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In relation to this question I was wondering if there is any generally accepted logic regarding when to use NSNotification, with an observer in your main thread, vs using GCD to dispatch work from a background thread to the main thread?

It seems that with a notification-observer setup you have to remember to tear down the observer when your view unloads but then you reliably ignore the notification, where as dispatching a job to the main thread may result in a block being executed when the view has been unloaded.

As such, it seems to me that notifications should provide improved app stability. I'm assuming that the dispatch option provides better performance from what I've read of GCD?

UPDATE:

I'm aware that notifications and dispatch can work happily together and in some cases, should be used together. I'm trying to find out if there are specific cases where one should/shouldn't be used.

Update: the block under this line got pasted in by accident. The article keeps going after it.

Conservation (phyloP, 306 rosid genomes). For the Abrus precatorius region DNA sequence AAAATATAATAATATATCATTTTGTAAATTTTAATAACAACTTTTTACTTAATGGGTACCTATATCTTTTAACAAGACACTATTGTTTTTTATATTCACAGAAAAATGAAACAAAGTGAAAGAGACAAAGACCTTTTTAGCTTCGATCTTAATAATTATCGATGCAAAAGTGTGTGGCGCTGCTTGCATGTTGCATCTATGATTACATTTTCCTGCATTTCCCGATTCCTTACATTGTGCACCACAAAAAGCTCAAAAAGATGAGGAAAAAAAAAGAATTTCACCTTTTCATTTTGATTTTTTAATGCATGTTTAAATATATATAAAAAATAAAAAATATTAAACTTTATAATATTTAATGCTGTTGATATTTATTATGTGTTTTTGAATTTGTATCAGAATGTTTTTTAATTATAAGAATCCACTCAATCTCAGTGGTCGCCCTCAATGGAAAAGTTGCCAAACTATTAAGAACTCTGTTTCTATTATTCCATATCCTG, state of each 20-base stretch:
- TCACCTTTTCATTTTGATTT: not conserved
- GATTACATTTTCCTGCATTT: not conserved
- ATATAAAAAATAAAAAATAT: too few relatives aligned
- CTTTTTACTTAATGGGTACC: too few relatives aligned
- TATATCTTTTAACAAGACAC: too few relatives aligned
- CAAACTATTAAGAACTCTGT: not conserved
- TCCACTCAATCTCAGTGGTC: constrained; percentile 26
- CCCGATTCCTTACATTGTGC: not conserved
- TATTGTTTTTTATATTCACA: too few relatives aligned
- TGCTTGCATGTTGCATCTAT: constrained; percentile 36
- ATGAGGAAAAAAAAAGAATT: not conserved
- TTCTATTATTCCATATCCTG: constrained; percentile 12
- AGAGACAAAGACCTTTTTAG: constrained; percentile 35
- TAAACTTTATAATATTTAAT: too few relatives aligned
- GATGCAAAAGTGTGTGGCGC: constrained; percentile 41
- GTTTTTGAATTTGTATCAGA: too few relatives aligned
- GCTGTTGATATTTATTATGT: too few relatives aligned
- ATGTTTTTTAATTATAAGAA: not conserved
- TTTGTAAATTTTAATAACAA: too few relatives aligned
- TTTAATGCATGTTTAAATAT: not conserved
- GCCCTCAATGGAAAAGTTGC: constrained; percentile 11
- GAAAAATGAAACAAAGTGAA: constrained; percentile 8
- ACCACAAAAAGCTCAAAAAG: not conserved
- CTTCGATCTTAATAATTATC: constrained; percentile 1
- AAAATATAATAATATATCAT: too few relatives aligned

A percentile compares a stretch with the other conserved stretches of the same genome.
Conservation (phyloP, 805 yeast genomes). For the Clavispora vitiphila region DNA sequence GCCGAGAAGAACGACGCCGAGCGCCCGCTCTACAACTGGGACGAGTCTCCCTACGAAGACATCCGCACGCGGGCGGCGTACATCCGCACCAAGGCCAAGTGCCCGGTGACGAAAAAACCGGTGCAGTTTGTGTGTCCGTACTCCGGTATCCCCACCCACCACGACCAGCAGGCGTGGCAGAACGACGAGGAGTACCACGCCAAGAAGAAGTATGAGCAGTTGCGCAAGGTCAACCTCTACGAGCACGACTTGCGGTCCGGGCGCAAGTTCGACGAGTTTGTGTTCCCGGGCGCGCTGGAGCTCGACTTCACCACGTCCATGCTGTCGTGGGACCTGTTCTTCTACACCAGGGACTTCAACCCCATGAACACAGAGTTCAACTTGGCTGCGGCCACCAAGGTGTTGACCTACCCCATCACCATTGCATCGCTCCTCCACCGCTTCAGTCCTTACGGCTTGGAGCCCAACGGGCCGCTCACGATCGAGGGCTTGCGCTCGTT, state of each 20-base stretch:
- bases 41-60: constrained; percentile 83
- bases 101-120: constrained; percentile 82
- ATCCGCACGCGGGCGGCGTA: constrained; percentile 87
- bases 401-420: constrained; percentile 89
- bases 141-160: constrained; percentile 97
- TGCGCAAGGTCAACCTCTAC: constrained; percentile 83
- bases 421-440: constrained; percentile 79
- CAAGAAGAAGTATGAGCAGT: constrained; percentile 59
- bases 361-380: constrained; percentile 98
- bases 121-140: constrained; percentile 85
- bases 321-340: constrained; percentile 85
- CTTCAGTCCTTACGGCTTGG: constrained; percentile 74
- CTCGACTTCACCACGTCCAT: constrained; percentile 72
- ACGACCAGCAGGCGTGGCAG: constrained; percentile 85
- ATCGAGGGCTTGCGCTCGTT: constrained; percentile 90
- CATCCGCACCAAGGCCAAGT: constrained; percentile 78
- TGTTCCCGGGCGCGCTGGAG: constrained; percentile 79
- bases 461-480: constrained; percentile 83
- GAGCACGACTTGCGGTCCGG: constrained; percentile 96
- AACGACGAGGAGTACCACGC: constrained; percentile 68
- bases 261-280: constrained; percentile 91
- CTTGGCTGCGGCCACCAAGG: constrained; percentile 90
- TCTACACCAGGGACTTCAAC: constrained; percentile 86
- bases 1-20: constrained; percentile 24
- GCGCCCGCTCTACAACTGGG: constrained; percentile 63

An example case: Why would I select the main thread to fire a notification from a dispatched block rather than just dispatching the receiving function on the main queue? (Obviously there would be some changes to the receiving function in the two cases, but the end result would seem to be the same).

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    Those aren't really mutually exclusive options. You could use GCD to do work on a background thread, then switch back to the main thread and send a NSNotification (which is received on the same thread it's sent from). Or am I not understanding the question? – Kitsune Nov 20 '12 at 21:51
  • @Kitsune I realise the two can be used quite happily together, I'm just curious if there are any well known cases where one or the other is always used/avoided. I've been looking at examples where GCD is consistently used to send work to a background thread but sometimes notifications are used to return to the main thread and other times, GCD is used to return to the main thread. – Endophage Nov 20 '12 at 21:53